An issue that I and other continue to ponder is why it remains difficult to attract women to STEM fields (math, engineering, science). Despite Larry Summer’s unfortunate remarks, I do think that there are more women capable of participating in STEM fields than actually remain long enough to do so.
An excellent NMC keynote from Ahna Skop reminded me that there is somewhat of a culture gap between what many women might expect from a scientific career and what is traditionally expected.
The theme of Ahna Skop’s talk was how she bucked the notion that she was “too creative for science”. Although she is a respected biochemist, she points put that she and many other scientists actually draw inspiration from the beauty of their field. Although she is proficient in number crunching, she also includes media and visualization in her lab. In other words, part of her motivation is to make discoveries and present beautiful images of them.
This struck a chord in me because much of my interest in the sciences is based on “pretty pictures”. I’ve always been mesmerized by images of planets, nebulae, mineral and abstract visualizations of various scientific processes. I realize that STEM isn’t always about pretty pictures, but I am intrigued at how much math I do use in my crafts, and how crafts can be used to represent mathematical concepts.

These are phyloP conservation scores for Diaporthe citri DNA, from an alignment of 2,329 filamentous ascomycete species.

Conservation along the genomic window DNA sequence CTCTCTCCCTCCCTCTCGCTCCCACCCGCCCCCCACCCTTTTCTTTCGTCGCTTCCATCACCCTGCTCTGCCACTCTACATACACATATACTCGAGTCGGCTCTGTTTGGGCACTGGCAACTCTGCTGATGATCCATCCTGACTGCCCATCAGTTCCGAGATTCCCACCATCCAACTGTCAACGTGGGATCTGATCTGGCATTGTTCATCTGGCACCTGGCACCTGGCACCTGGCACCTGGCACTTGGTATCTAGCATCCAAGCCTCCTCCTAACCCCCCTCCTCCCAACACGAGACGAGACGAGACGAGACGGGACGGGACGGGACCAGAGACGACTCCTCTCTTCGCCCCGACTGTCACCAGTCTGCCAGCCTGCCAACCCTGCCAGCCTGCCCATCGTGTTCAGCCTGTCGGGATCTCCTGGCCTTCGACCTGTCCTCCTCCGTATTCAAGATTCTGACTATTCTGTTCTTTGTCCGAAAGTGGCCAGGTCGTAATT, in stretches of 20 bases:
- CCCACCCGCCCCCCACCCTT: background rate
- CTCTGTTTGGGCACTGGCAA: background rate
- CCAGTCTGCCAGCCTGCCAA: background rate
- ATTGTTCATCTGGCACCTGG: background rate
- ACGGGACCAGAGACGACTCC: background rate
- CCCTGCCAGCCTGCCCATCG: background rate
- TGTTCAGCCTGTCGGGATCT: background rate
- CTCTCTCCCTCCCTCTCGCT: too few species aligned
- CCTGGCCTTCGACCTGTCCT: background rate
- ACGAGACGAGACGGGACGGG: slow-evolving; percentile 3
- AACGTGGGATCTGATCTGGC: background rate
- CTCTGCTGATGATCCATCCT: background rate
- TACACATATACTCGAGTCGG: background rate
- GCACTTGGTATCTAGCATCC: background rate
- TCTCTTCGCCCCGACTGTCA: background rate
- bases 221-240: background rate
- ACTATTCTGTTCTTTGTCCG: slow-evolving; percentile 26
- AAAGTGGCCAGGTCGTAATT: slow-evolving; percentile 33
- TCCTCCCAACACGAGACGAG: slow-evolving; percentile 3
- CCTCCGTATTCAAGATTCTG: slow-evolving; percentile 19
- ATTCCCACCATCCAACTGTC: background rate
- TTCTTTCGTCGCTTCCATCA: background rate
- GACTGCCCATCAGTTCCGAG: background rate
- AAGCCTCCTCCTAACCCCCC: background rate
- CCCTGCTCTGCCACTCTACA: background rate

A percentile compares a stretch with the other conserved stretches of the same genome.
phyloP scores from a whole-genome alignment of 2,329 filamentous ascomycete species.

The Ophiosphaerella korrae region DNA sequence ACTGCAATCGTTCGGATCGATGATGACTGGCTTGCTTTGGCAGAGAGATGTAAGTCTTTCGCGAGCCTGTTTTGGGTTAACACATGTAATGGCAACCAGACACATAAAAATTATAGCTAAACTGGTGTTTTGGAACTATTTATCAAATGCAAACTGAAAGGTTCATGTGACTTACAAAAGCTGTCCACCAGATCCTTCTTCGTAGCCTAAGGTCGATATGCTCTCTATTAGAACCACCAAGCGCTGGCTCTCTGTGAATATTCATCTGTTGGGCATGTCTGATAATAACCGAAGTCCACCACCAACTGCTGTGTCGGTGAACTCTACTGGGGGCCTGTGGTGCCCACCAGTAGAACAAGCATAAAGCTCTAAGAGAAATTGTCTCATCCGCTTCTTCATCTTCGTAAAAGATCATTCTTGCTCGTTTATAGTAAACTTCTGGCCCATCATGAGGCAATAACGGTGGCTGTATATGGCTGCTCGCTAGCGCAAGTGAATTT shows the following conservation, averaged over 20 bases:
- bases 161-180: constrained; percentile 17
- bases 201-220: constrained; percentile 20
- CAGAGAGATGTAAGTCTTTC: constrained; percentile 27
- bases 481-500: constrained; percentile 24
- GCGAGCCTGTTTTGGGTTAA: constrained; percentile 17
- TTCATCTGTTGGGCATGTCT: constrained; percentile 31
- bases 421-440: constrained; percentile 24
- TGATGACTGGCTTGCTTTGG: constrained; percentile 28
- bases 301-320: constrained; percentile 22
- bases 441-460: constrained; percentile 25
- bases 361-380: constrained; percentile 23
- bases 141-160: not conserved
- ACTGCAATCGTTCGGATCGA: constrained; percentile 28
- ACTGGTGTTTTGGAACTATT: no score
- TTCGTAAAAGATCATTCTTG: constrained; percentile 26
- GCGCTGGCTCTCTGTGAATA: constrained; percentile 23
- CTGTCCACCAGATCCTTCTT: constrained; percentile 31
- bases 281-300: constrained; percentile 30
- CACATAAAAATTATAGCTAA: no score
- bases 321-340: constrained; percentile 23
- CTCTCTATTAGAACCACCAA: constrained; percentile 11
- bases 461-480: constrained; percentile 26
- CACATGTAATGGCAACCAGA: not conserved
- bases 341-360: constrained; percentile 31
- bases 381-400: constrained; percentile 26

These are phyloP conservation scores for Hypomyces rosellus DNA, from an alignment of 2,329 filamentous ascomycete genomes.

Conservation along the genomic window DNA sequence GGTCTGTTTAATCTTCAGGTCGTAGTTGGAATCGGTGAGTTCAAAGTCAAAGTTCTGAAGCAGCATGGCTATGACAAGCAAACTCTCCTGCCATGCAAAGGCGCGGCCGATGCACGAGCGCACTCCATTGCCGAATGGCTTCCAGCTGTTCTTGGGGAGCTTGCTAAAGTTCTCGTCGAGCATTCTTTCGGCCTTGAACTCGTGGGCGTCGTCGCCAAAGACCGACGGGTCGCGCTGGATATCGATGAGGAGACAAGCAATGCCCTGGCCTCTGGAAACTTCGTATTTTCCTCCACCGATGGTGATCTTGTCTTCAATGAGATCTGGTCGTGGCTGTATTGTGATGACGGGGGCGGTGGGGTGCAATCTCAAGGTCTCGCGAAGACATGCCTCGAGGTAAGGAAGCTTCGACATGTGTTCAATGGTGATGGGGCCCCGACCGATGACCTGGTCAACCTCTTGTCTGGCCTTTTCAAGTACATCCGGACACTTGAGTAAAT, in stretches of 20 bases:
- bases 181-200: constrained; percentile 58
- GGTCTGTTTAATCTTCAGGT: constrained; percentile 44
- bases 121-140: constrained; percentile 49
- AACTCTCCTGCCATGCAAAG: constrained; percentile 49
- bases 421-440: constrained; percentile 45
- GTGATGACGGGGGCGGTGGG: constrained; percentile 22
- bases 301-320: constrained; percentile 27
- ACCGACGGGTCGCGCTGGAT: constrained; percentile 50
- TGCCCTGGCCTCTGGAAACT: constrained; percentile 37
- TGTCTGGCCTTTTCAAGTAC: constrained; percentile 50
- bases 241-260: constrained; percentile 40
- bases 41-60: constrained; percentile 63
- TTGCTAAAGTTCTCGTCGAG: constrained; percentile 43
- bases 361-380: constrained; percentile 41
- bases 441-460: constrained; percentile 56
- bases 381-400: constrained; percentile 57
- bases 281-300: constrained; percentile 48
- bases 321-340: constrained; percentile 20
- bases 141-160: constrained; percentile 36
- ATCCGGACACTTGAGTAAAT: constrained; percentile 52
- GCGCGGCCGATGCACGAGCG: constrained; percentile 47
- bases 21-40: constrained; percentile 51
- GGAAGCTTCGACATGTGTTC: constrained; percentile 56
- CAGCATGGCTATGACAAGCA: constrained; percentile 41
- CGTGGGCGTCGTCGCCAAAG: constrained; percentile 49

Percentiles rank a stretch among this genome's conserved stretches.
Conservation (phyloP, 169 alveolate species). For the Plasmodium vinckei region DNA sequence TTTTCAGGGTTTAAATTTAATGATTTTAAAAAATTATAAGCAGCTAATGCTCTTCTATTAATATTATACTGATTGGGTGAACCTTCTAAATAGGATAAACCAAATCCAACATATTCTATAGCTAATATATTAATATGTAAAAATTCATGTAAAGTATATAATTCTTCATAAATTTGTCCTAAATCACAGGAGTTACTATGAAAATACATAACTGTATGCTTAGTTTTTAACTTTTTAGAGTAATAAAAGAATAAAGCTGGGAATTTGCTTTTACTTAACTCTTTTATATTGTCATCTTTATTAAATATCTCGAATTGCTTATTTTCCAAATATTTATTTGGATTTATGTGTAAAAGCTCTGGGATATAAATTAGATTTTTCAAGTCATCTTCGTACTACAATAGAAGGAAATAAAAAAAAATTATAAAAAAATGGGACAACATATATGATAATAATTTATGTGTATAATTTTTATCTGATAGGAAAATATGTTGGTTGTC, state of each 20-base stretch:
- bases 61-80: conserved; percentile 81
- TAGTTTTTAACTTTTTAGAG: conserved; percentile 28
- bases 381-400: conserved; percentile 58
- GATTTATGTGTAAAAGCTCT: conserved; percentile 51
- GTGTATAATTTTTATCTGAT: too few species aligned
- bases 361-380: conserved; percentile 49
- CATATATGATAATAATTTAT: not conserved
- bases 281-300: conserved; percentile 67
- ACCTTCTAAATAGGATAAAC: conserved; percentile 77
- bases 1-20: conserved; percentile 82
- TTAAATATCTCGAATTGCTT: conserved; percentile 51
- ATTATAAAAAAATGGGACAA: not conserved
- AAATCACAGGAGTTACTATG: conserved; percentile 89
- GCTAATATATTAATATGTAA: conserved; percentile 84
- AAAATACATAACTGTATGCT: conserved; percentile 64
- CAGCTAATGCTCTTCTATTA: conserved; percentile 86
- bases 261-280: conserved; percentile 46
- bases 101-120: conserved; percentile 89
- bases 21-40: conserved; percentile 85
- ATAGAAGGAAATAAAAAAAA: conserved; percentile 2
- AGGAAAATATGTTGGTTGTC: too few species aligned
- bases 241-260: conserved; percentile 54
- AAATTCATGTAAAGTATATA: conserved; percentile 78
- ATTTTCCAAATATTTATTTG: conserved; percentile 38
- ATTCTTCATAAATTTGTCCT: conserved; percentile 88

Topology may seem very esoteric to a lot of people, but knitting is full of topological puzzles. Similarly quilting is full of area measurements for cutting and placing fabric blocks, and yes embroidery also requires counting, symmetry, enough topology to get those threads where you want them. As I said, it’s amazing what mathematical related skills people will use if the result is a pretty picture.
It’s almost a cliche that quilts are used to teach geometry, but there is a basic truth to there. I bet the women creating geometric designs in their crafts have an inner mathemetician. And the women making soaps and jellies have an inner chemist. If only the actual formulas didn’t scare the bejeezus out of these ladies.
I think the other reason I liked this keynote so much was that Ahna Skop is not afraid to let all of her activities interact. How many women are brave enough to submit cupcake images to a scientific journal? And who would think to start a worm art show? Or create letters out of cultured bacteria? She did, and it’s a refreshing change of page.